As a provider of emergency room medical billing services, we are focused on ensuring that physicians are adequately reimbursed for the services they provide. The news that Blue Cross and Blue Shield of Texas (BCBSTX) has postponed the rollout of the controversial emergency room (ER) claim review process for members holding HMO policies came as a relief for many of our clients. BCBSTX had planned to implement this change for claims incurred after June 4, but has announced that it will delay the process for 60 days.
A University of Maryland School of Medicine (UMSOM) published last year found that nearly half of all US medical care is delivered by emergency departments. Over the 14-year period of the study, there were more than 3.5 billion health care contacts including emergency department visits, outpatient visits, and hospital admissions. During that time, emergency care visits increased by nearly 44 percent.
Overuse of the emergency department has been long been considered a key factor driving health care costs. According to the Health Care Cost Institute, spending on an emergency room visit rose to $1,917, on average, in 2016, up more than 31% from four years earlier. The use of emergency care resources for non-emergency cases has been contentious, as patients who come in for emergency care often end up getting treated for non-emergency medical issues. To control costs, insurers use various methods such as imposing separate deductibles for ER care that does not result in hospital admission and charging lower copays to patients who go to an urgent care center or retail health clinic.
In an April 18 memo, BCBSTX had announced that its fully insured group and retail HMO members may have to pay their entire bill if they go to an out-of-network emergency department for things like sprained ankles, “or convenience rather than for serious or life-threatening issues.”
This announcement sent shock waves across the ER physician community which strongly protested the change. Physicians pointed out that this policy could lead patients to self-diagnose with disastrous consequences. For most people, the decision to go to the emergency room involves a lot of uncertainty. They don’t know if their condition is something that requires going to ER or is something mild that can be handled by their primary care physician.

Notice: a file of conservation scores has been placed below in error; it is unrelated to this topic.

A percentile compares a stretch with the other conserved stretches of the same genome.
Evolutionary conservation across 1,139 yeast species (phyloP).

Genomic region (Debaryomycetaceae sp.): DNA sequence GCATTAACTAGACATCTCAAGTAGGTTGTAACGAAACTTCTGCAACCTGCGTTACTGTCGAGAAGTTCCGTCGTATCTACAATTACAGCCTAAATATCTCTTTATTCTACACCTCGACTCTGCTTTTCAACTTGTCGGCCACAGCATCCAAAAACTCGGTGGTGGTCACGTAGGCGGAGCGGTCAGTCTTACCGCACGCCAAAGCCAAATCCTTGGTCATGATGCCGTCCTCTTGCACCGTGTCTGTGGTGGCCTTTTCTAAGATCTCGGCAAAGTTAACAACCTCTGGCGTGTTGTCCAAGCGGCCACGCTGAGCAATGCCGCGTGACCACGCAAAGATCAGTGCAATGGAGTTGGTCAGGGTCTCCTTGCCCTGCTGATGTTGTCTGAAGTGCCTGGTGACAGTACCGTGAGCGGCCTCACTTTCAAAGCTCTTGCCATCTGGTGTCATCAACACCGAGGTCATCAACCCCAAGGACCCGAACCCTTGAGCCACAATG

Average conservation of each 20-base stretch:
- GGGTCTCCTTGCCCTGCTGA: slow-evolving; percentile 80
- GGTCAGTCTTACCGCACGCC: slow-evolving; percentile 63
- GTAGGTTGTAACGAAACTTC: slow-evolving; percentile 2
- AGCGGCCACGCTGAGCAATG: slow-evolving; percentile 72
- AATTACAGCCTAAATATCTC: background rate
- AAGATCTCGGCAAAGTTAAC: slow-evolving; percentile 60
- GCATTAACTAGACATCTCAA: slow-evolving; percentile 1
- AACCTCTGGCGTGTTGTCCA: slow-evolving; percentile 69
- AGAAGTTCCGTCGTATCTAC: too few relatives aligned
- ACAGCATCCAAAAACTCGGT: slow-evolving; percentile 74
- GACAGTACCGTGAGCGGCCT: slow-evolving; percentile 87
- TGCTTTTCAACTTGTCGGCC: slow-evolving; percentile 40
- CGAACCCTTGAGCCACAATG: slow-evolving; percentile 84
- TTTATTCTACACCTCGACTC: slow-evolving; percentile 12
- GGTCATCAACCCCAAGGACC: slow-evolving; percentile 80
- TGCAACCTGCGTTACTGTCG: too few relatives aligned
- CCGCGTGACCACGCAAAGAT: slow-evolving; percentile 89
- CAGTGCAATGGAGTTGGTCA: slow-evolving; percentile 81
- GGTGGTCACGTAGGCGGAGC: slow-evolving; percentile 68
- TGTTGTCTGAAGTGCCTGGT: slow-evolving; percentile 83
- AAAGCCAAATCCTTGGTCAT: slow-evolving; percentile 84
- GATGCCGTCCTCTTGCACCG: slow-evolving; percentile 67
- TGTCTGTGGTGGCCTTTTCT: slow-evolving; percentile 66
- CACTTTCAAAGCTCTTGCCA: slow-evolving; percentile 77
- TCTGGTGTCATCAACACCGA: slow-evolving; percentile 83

The Texas Medical Association and 18 other Texas medical societies wrote to the Texas Department of Insurance (TDI), protesting this change. The letter stated: “BCBSTX is asking [patients] to diagnose their symptoms at a critical and emotional moment, when time can be of the essence. As a result, it is very likely that extremely ill patients will not seek emergency medical care while, bluntly, their conditions worsen or they die…. Scaring them into avoiding emergency care seems a heavy-handed approach that could be detrimental to good patient care.”
In a Houston Public Media report, Dr. Alison Haddock, board member of the Texas College of Emergency Physicians says: …patients cannot self-diagnose. I think it’s wrong to be putting that extra burden on patients in their times of greatest need. No one wants to go to ER”. Dr. Haddock notes that you need to have the right for the insurance company pay appropriately for care that you need. If people are uncertain about whether their insurance will pay, it will potentially delay care and put them in great danger.
Federal law and numerous other states’ laws are in agreement with the “prudent layperson” standard for emergency care coverage by HMOs as defined by Texas law, which is as follows: